by Paul J. O’Leary
My Havok Journal colleague, Shelly Goode-Burgoyne, published an article last month decrying the practice of owning and shooting the so-called “girl guns”, which she described as being “ludicrous colors like: pink, purple, green, red, powder blue, zebra striped, polka-dotted, and even glitter; guns that feature illustrations of Hello Kitty, endearing quotes, and unicorns.” She pointed out that shooting guns and potentially taking lives is serious business and should be treated as such. I am here to tell you why she is wrong.
To begin with, she describes the marketing of such guns as sexist. I could not disagree more. The practice of marketing is to sell your products to consumers. Image is a huge part of ensuring those potential consumers are buying your product instead of opting out or, worse yet, giving their money to your competitor.
Have you ever wondered why some products are emblazoned with Mossy Oak camouflage and others with BMW logos? Because the seller is trying to appeal to a certain clientele. It’s the reason companies spend millions on marketing research – to make tens or hundreds of millions in sales. If the gun companies believe marketing pink guns will result in a sale, it is no more sexist than when diaper bag companies make versions of their products in black or earth tone colors to appeal to dads.
Beyond the marketing, however, she addresses the need for shooters to get into the correct mindset when learning to shoot or when training. The importance of embracing the gravitas that comes with taking another human life or making a shoot-don’t shoot decision in defense of your life or someone else. The argument put forth is that the female shooter with the pink Hello Kitty rifle or pistol will not be able to summon the appropriate level of seriousness to truly engage in this lethal task with the appropriate amount of responsibility.
Again, I disagree.
Whether it is shooting a pink pistol, a Star Wars rifle, or using one of those trendy zombie targets, the shooter needs to be able to compartmentalize the serious nature of the task from the distractions around him or her. Weapon safety is, without question, the paramount aspect of any firearms training or handling. Playing grab ass at the range, shooting while intoxicated, or engaging targets without getting positive identification of your target are all practices that are non-negotiable. No matter what the color or your weapon is.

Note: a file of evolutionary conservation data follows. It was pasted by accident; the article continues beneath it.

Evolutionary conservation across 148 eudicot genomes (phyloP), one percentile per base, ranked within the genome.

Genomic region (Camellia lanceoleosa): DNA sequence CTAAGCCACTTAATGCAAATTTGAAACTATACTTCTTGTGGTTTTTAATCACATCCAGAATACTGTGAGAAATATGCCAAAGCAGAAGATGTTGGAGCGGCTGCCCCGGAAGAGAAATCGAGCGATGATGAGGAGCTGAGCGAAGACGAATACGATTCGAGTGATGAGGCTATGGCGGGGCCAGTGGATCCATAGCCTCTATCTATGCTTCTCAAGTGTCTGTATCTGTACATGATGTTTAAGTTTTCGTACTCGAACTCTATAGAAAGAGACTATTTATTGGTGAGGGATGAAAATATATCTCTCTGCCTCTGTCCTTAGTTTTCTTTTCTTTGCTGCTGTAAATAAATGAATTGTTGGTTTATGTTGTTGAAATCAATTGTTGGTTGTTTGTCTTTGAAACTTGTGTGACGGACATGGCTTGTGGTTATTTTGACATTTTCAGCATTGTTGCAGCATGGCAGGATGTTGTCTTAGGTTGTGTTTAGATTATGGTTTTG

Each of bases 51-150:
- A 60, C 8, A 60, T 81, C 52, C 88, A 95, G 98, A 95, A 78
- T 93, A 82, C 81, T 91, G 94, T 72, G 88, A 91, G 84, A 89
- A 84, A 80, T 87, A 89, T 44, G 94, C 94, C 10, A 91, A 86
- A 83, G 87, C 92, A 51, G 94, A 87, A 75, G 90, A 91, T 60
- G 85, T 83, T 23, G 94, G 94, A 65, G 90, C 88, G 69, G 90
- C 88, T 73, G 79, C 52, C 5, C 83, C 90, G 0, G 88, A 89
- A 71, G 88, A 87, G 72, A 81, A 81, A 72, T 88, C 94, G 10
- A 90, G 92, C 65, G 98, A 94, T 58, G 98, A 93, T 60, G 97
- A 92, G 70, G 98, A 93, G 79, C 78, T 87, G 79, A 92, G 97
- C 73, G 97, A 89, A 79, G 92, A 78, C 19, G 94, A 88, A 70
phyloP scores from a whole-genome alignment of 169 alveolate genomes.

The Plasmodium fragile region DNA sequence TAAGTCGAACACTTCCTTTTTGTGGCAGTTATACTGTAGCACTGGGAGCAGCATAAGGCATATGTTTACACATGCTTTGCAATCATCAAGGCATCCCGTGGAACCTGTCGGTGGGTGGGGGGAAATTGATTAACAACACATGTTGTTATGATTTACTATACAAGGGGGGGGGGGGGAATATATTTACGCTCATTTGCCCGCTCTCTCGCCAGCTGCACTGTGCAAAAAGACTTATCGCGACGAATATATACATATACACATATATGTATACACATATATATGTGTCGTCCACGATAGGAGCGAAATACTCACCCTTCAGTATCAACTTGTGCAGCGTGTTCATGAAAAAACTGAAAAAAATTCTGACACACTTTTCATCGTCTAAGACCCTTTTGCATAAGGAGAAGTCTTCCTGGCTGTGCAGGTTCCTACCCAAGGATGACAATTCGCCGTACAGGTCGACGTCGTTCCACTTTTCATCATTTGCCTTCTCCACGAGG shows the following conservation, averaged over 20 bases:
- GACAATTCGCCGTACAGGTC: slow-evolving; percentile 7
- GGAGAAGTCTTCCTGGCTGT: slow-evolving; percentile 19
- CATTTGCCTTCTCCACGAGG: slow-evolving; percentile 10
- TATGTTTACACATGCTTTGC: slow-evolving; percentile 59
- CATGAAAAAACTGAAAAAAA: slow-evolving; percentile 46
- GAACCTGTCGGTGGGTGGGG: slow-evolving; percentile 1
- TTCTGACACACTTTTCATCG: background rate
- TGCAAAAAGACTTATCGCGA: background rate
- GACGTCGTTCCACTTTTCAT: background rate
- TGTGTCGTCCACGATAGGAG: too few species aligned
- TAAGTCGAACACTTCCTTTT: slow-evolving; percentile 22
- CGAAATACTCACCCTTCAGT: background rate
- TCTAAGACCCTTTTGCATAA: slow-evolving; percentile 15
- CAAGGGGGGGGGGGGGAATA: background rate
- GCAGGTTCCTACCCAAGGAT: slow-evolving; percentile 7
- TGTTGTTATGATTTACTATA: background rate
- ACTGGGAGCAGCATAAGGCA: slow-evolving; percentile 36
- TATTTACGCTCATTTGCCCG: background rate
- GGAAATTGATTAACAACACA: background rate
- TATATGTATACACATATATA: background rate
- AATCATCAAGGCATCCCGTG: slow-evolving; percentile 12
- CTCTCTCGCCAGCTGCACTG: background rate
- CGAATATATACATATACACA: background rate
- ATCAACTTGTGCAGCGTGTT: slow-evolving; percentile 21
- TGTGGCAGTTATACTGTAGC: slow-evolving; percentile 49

But aside from that, we cannot forget that, despite the danger and serious legal consequences of shooting in a real situation, shooting is fun. It’s probably the main reason why private ranges are packed on the weekends and why millions of people in America consider shooting one of their hobbies – because it is a fun time.
I have had many great and enjoyable hours of range time shooting with my wife and children or with my friends. At no time did any of is lose sight of the importance of proper safety. In fact, my oldest son probably had nightmares of me repeating “Finger off the trigger until you’re ready to shoot! Finger off the trigger until you’re ready to shoot! Finger off the trigger until you’re ready to shoot!” the first time I took him to the range. But we all had fun. And that’s what makes sport shooting great…that it IS fun.
Finally, Shelly brings up the potential tragedy that could occur if a child mistakenly thinks a pink, bedazzled firearm was a toy. This is an area where I agree with her to a point. Any weapon in a house with children should be properly secured and the children should be taught that the weapon is something that is dangerous and not to be touched. In fact, I would submit that ownership of a “girly gun” comes with an added obligation to be even more vigilant with regards to proper storage and security around children.
To paraphrase Second Amendment supporters, the Constitution doesn’t make reference to the color and design of your weapon – only to your right as an American to have it. No one questions the importance of safe weapons handling and storage or the severity of taking a life. But we can have a good time while we’re at it.
If a pink Hello Kitty rifle makes it more enjoyable for a woman in your life to go to the range and learn the skills necessary to potentially protect you or family when the very worst happens, then everybody wins – and you won’t care what color the weapon she used to avert tragedy was.